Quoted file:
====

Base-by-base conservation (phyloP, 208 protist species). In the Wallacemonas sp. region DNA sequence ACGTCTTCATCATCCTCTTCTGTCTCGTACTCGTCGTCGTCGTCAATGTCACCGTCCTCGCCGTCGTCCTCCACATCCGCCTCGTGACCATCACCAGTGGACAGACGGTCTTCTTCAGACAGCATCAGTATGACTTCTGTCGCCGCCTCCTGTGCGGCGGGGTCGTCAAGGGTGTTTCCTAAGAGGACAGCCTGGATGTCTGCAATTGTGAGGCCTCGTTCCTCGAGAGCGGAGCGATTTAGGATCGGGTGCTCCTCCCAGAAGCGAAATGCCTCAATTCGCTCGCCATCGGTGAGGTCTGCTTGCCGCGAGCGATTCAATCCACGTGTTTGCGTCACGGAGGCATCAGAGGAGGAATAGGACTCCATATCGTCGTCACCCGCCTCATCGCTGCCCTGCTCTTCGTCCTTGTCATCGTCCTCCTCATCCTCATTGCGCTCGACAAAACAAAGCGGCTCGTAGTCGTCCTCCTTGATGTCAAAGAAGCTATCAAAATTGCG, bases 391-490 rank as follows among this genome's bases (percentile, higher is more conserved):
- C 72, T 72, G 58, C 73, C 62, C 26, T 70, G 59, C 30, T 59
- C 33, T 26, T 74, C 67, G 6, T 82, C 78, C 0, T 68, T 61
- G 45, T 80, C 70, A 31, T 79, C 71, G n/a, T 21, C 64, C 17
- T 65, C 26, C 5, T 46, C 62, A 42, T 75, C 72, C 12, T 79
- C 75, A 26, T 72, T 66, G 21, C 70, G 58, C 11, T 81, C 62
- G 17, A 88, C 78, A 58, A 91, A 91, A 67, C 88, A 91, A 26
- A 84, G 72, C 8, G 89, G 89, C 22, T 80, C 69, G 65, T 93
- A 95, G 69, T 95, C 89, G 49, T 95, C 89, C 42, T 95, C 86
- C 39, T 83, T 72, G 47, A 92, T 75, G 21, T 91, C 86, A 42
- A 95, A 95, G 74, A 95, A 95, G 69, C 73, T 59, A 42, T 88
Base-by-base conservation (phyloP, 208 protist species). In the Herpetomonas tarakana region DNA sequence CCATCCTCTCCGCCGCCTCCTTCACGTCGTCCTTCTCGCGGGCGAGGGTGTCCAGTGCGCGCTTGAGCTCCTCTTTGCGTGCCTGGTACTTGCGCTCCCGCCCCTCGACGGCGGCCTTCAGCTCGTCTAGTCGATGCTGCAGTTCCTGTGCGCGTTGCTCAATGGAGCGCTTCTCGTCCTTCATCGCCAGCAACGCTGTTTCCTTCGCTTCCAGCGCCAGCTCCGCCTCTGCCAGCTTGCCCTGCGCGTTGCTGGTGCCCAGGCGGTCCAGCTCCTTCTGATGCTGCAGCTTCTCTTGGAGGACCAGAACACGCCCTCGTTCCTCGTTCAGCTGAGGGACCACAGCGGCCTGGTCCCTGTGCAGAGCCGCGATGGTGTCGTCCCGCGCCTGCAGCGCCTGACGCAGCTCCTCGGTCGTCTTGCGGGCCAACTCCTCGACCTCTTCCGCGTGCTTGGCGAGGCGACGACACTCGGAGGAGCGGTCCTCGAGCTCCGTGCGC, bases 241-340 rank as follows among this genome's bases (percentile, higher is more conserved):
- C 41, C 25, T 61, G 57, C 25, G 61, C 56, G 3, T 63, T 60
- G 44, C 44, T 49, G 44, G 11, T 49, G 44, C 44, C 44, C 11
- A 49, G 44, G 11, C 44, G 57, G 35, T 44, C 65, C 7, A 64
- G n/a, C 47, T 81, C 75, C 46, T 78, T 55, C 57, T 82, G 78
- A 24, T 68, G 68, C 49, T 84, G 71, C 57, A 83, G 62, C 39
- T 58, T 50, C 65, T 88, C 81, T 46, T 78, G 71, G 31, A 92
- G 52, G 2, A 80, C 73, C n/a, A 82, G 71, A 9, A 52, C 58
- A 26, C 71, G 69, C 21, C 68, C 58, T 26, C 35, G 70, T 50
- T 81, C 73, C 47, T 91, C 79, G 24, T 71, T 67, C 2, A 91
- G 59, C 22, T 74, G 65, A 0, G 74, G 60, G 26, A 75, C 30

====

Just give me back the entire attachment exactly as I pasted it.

Base-by-base conservation (phyloP, 208 protist species). In the Wallacemonas sp. region DNA sequence ACGTCTTCATCATCCTCTTCTGTCTCGTACTCGTCGTCGTCGTCAATGTCACCGTCCTCGCCGTCGTCCTCCACATCCGCCTCGTGACCATCACCAGTGGACAGACGGTCTTCTTCAGACAGCATCAGTATGACTTCTGTCGCCGCCTCCTGTGCGGCGGGGTCGTCAAGGGTGTTTCCTAAGAGGACAGCCTGGATGTCTGCAATTGTGAGGCCTCGTTCCTCGAGAGCGGAGCGATTTAGGATCGGGTGCTCCTCCCAGAAGCGAAATGCCTCAATTCGCTCGCCATCGGTGAGGTCTGCTTGCCGCGAGCGATTCAATCCACGTGTTTGCGTCACGGAGGCATCAGAGGAGGAATAGGACTCCATATCGTCGTCACCCGCCTCATCGCTGCCCTGCTCTTCGTCCTTGTCATCGTCCTCCTCATCCTCATTGCGCTCGACAAAACAAAGCGGCTCGTAGTCGTCCTCCTTGATGTCAAAGAAGCTATCAAAATTGCG, bases 391-490 rank as follows among this genome's bases (percentile, higher is more conserved):
- C 72, T 72, G 58, C 73, C 62, C 26, T 70, G 59, C 30, T 59
- C 33, T 26, T 74, C 67, G 6, T 82, C 78, C 0, T 68, T 61
- G 45, T 80, C 70, A 31, T 79, C 71, G n/a, T 21, C 64, C 17
- T 65, C 26, C 5, T 46, C 62, A 42, T 75, C 72, C 12, T 79
- C 75, A 26, T 72, T 66, G 21, C 70, G 58, C 11, T 81, C 62
- G 17, A 88, C 78, A 58, A 91, A 91, A 67, C 88, A 91, A 26
- A 84, G 72, C 8, G 89, G 89, C 22, T 80, C 69, G 65, T 93
- A 95, G 69, T 95, C 89, G 49, T 95, C 89, C 42, T 95, C 86
- C 39, T 83, T 72, G 47, A 92, T 75, G 21, T 91, C 86, A 42
- A 95, A 95, G 74, A 95, A 95, G 69, C 73, T 59, A 42, T 88
Base-by-base conservation (phyloP, 208 protist species). In the Herpetomonas tarakana region DNA sequence CCATCCTCTCCGCCGCCTCCTTCACGTCGTCCTTCTCGCGGGCGAGGGTGTCCAGTGCGCGCTTGAGCTCCTCTTTGCGTGCCTGGTACTTGCGCTCCCGCCCCTCGACGGCGGCCTTCAGCTCGTCTAGTCGATGCTGCAGTTCCTGTGCGCGTTGCTCAATGGAGCGCTTCTCGTCCTTCATCGCCAGCAACGCTGTTTCCTTCGCTTCCAGCGCCAGCTCCGCCTCTGCCAGCTTGCCCTGCGCGTTGCTGGTGCCCAGGCGGTCCAGCTCCTTCTGATGCTGCAGCTTCTCTTGGAGGACCAGAACACGCCCTCGTTCCTCGTTCAGCTGAGGGACCACAGCGGCCTGGTCCCTGTGCAGAGCCGCGATGGTGTCGTCCCGCGCCTGCAGCGCCTGACGCAGCTCCTCGGTCGTCTTGCGGGCCAACTCCTCGACCTCTTCCGCGTGCTTGGCGAGGCGACGACACTCGGAGGAGCGGTCCTCGAGCTCCGTGCGC, bases 241-340 rank as follows among this genome's bases (percentile, higher is more conserved):
- C 41, C 25, T 61, G 57, C 25, G 61, C 56, G 3, T 63, T 60
- G 44, C 44, T 49, G 44, G 11, T 49, G 44, C 44, C 44, C 11
- A 49, G 44, G 11, C 44, G 57, G 35, T 44, C 65, C 7, A 64
- G n/a, C 47, T 81, C 75, C 46, T 78, T 55, C 57, T 82, G 78
- A 24, T 68, G 68, C 49, T 84, G 71, C 57, A 83, G 62, C 39
- T 58, T 50, C 65, T 88, C 81, T 46, T 78, G 71, G 31, A 92
- G 52, G 2, A 80, C 73, C n/a, A 82, G 71, A 9, A 52, C 58
- A 26, C 71, G 69, C 21, C 68, C 58, T 26, C 35, G 70, T 50
- T 81, C 73, C 47, T 91, C 79, G 24, T 71, T 67, C 2, A 91
- G 59, C 22, T 74, G 65, A 0, G 74, G 60, G 26, A 75, C 30